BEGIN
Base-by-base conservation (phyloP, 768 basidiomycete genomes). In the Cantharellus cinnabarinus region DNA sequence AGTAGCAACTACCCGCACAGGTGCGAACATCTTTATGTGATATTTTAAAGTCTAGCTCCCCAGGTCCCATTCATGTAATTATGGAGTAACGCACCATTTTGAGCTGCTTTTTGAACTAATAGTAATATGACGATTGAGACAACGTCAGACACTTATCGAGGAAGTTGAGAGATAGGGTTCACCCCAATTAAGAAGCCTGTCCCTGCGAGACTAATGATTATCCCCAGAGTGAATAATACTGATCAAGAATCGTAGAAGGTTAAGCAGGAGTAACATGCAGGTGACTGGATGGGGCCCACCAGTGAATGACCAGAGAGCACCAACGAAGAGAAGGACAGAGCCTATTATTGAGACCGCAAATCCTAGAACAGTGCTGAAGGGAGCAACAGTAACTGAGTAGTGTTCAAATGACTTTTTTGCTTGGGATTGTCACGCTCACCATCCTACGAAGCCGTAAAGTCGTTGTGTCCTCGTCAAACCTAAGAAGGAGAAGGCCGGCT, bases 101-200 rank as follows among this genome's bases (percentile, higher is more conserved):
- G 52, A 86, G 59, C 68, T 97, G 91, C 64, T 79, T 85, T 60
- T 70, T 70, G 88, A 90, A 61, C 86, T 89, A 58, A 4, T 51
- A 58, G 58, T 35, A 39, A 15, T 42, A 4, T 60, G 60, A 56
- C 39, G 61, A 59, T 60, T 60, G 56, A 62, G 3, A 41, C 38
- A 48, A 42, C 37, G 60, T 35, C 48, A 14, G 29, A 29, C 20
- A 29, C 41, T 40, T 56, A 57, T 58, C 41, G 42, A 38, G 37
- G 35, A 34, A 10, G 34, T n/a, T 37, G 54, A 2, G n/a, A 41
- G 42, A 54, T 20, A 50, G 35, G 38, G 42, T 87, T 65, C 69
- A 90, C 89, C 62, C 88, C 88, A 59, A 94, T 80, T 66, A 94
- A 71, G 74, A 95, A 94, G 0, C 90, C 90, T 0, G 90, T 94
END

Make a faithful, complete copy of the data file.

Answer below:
Base-by-base conservation (phyloP, 768 basidiomycete genomes). In the Cantharellus cinnabarinus region DNA sequence AGTAGCAACTACCCGCACAGGTGCGAACATCTTTATGTGATATTTTAAAGTCTAGCTCCCCAGGTCCCATTCATGTAATTATGGAGTAACGCACCATTTTGAGCTGCTTTTTGAACTAATAGTAATATGACGATTGAGACAACGTCAGACACTTATCGAGGAAGTTGAGAGATAGGGTTCACCCCAATTAAGAAGCCTGTCCCTGCGAGACTAATGATTATCCCCAGAGTGAATAATACTGATCAAGAATCGTAGAAGGTTAAGCAGGAGTAACATGCAGGTGACTGGATGGGGCCCACCAGTGAATGACCAGAGAGCACCAACGAAGAGAAGGACAGAGCCTATTATTGAGACCGCAAATCCTAGAACAGTGCTGAAGGGAGCAACAGTAACTGAGTAGTGTTCAAATGACTTTTTTGCTTGGGATTGTCACGCTCACCATCCTACGAAGCCGTAAAGTCGTTGTGTCCTCGTCAAACCTAAGAAGGAGAAGGCCGGCT, bases 101-200 rank as follows among this genome's bases (percentile, higher is more conserved):
- G 52, A 86, G 59, C 68, T 97, G 91, C 64, T 79, T 85, T 60
- T 70, T 70, G 88, A 90, A 61, C 86, T 89, A 58, A 4, T 51
- A 58, G 58, T 35, A 39, A 15, T 42, A 4, T 60, G 60, A 56
- C 39, G 61, A 59, T 60, T 60, G 56, A 62, G 3, A 41, C 38
- A 48, A 42, C 37, G 60, T 35, C 48, A 14, G 29, A 29, C 20
- A 29, C 41, T 40, T 56, A 57, T 58, C 41, G 42, A 38, G 37
- G 35, A 34, A 10, G 34, T n/a, T 37, G 54, A 2, G n/a, A 41
- G 42, A 54, T 20, A 50, G 35, G 38, G 42, T 87, T 65, C 69
- A 90, C 89, C 62, C 88, C 88, A 59, A 94, T 80, T 66, A 94
- A 71, G 74, A 95, A 94, G 0, C 90, C 90, T 0, G 90, T 94